Training is suffering, detectives take work home, more officers work alone
Despite protests against looming pay and benefit cuts, Phoenix’s police union has unveiled a ballot initiative that would leave the cuts in place and require the city to more quickly rebuild its shrinking police force.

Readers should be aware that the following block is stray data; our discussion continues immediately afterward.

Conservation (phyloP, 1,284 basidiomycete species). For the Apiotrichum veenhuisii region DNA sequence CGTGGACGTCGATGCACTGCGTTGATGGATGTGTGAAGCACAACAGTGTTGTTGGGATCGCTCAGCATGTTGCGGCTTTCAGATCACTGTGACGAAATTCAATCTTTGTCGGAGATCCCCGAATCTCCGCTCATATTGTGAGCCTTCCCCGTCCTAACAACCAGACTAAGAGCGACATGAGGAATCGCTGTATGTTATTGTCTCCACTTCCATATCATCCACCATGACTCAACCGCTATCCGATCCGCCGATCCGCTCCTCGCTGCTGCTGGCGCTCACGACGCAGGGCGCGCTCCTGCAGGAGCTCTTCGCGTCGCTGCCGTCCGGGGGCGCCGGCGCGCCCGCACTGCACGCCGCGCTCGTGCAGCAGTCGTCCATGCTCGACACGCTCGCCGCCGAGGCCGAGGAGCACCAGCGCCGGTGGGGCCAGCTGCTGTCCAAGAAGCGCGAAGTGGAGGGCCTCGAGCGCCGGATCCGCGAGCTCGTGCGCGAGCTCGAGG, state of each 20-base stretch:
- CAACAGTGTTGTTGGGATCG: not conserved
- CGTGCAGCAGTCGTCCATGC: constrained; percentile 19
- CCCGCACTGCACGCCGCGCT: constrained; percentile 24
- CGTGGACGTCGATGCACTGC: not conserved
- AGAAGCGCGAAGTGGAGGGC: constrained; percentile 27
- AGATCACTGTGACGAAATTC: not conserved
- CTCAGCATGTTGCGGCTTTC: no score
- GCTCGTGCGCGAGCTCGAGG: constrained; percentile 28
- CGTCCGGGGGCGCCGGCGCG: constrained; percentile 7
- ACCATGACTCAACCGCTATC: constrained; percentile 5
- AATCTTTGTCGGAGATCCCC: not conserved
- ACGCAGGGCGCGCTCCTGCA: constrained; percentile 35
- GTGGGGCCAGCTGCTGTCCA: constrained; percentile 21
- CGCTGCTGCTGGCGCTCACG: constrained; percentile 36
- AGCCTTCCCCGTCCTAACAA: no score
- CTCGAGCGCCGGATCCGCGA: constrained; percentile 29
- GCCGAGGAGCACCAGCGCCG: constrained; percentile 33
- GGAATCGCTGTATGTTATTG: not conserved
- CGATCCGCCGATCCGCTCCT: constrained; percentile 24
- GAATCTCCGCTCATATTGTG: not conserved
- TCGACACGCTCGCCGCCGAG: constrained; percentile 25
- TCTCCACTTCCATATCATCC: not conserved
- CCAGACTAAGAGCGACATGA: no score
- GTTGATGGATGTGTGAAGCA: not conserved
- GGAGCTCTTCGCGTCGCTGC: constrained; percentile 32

But the union’s proposal includes a provision that could shield officers from any future compensation cuts taken by other city unions. The amendment to the city charter would prohibit reductions to police salary and benefits unless approved by the majority of officers — an ironclad protection that would treat the police union differently from other employee groups. The Phoenix Law Enforcement Association must collect about 25,000 valid signatures from city voters within two years to place the initiative, called the Public Safety Act, on the ballot. An election likely wouldn’t be held until the spring or summer of 2015.